In biochemistry, a protein ligand is an atom, a molecule or an ion which can bind to a specific site (the binding site) on a protein. Interactions between any protein and its ligands are fundamental and essential for the protein to function properly.
Main methods to study protein-ligand interactions are principal hydrodynamic and calorimetric techniques, and principal spectroscopic and structural methods such as
- Fourier transform spectroscopy
- Raman spectroscopy
- Fluorescence spectroscopy
- Circular dichroism
- Nuclear magnetic resonance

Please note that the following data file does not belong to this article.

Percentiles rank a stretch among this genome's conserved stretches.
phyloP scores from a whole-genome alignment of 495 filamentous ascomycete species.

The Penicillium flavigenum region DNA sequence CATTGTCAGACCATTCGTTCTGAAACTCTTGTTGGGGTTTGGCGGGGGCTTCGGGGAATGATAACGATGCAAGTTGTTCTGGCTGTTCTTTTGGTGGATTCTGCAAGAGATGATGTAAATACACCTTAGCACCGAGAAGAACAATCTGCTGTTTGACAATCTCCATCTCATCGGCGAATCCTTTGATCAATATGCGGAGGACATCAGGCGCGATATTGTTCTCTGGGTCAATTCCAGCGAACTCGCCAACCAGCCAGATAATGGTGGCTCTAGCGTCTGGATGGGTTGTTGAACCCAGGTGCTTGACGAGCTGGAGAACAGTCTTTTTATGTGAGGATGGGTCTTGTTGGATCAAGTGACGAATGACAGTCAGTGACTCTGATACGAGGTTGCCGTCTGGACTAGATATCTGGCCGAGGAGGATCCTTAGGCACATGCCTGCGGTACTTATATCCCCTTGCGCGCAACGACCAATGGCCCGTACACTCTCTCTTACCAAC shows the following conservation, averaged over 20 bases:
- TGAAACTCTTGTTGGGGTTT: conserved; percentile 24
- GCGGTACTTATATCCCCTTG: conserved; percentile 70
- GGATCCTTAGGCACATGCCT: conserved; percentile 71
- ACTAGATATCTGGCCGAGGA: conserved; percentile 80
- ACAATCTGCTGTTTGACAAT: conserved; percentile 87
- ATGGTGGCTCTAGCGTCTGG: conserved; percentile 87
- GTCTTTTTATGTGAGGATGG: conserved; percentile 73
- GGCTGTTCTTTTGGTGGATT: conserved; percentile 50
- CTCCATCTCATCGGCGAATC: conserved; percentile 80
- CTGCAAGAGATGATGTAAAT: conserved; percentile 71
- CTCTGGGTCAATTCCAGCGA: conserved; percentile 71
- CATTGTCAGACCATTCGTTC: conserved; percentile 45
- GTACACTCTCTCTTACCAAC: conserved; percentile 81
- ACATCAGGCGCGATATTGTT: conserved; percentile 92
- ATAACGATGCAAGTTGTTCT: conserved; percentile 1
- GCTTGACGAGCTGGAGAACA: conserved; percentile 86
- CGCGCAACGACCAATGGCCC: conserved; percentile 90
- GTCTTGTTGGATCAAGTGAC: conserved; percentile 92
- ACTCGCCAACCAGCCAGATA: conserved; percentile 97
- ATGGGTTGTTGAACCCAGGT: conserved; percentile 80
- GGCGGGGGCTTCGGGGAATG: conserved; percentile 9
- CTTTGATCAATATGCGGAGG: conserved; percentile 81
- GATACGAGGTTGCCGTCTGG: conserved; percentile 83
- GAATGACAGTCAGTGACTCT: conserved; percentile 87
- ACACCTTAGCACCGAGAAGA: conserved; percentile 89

- Mass spectrometry
- Atomic force microscope
- Paramagnetic probes
The dramatically increased computing power of supercomputers and personal computers has made it possible to study protein-ligand interactions also by means of computational chemistry. For example, a worldwide grid of well over a million ordinary PCs was harnessed for cancer research in the project grid.org, which ended in April 2007. Grid.org has been succeeded by similar projects such as World Community Grid, Human Proteome Folding Project, Compute Against Cancer and Folding@Home.
There is no pharmaceutical or device industry support for this site and we need your viewer supported Donations | Editorial Board | Governance | Licensing | Disclaimers | Avoid Plagiarism | Policies